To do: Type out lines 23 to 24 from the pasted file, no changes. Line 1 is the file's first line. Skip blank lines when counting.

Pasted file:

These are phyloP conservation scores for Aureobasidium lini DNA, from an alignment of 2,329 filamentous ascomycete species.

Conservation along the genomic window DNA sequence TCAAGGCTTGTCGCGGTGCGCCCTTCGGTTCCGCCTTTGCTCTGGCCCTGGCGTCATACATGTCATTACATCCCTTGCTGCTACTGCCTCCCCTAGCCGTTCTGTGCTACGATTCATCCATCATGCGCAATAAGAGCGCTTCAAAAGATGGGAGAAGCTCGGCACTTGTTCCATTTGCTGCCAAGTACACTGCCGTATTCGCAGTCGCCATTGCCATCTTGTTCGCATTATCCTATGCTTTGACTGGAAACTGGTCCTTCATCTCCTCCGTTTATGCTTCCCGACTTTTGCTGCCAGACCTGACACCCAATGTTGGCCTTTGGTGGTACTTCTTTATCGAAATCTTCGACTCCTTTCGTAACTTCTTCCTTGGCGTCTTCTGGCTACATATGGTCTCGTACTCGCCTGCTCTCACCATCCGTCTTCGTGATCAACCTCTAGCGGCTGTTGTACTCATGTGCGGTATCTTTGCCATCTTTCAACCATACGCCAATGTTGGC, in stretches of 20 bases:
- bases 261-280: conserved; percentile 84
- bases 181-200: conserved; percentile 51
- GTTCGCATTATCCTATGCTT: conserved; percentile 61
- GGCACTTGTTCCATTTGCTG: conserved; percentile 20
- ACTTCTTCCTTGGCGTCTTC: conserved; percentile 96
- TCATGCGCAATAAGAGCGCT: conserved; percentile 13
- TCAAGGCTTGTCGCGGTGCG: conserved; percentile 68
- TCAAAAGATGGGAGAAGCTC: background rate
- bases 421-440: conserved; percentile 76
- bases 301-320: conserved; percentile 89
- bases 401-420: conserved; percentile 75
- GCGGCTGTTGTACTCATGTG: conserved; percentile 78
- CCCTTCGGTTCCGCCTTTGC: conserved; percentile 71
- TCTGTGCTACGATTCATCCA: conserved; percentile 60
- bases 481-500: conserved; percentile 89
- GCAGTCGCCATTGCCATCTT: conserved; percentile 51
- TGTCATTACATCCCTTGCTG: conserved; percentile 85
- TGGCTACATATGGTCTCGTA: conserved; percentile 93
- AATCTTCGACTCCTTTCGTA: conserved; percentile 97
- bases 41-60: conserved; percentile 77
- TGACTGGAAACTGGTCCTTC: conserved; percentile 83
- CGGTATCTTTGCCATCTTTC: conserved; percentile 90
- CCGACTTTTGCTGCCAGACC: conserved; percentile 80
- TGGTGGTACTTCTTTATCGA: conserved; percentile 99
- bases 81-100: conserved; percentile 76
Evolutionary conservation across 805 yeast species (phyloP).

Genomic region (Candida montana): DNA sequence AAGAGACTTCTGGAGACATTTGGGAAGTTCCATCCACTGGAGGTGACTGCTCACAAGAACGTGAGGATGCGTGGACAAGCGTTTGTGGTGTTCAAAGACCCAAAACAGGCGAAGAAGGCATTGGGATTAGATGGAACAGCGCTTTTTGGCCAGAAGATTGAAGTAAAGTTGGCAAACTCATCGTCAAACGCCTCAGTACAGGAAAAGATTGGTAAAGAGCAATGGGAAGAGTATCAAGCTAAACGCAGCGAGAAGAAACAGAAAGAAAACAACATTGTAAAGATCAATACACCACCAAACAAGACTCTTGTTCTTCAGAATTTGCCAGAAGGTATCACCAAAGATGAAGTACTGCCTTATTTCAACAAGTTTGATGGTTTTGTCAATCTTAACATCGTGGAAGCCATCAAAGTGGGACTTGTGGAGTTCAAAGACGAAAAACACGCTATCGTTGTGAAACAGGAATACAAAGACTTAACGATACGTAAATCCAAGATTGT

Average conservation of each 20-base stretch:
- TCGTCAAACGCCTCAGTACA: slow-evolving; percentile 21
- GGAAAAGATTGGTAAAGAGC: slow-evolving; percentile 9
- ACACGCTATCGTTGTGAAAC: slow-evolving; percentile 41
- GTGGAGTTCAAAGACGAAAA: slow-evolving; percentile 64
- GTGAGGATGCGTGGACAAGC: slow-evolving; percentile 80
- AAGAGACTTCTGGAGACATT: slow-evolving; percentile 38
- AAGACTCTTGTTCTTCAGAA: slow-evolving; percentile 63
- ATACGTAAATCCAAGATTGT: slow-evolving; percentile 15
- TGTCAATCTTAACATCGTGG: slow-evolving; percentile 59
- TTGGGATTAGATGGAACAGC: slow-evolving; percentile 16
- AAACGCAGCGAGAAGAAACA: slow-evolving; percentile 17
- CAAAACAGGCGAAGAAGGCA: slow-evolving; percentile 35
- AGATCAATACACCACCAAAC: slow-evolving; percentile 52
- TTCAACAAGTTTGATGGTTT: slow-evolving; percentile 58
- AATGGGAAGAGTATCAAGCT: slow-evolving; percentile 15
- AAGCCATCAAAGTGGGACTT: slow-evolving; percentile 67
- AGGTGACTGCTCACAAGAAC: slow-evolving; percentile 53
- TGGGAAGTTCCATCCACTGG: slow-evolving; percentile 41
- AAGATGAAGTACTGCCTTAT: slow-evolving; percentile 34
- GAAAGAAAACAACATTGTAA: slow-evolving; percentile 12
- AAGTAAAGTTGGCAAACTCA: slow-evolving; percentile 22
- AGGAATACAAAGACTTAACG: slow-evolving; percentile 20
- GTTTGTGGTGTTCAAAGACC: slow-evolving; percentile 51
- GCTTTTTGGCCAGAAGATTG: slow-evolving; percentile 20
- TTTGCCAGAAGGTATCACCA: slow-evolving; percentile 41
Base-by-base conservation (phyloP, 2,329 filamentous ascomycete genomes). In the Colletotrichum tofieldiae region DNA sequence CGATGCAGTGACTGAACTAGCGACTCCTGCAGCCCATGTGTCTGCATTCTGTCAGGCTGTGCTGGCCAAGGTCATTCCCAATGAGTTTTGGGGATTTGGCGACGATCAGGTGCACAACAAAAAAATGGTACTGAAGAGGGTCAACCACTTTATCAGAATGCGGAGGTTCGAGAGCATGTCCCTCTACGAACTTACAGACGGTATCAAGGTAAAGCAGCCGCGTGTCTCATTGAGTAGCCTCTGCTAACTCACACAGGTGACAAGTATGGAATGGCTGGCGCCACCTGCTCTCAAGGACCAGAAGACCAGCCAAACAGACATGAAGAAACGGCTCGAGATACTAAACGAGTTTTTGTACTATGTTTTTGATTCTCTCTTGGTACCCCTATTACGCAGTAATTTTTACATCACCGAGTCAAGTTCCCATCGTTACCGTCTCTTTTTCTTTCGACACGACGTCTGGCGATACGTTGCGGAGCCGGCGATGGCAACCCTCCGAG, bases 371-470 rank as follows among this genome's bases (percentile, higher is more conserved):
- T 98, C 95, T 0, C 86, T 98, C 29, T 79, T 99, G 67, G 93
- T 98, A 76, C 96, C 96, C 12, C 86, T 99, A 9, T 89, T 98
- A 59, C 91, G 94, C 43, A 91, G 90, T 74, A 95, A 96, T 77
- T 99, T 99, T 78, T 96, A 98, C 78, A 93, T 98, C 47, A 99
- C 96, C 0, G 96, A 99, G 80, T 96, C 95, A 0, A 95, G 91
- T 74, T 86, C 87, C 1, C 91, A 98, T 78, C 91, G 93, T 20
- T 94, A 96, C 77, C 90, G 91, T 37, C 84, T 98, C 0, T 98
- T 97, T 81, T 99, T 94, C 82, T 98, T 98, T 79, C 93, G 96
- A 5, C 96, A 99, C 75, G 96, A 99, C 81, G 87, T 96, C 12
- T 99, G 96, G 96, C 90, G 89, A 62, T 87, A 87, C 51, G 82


- TGACTGGAAACTGGTCCTTC: conserved; percentile 83
- CGGTATCTTTGCCATCTTTC: conserved; percentile 90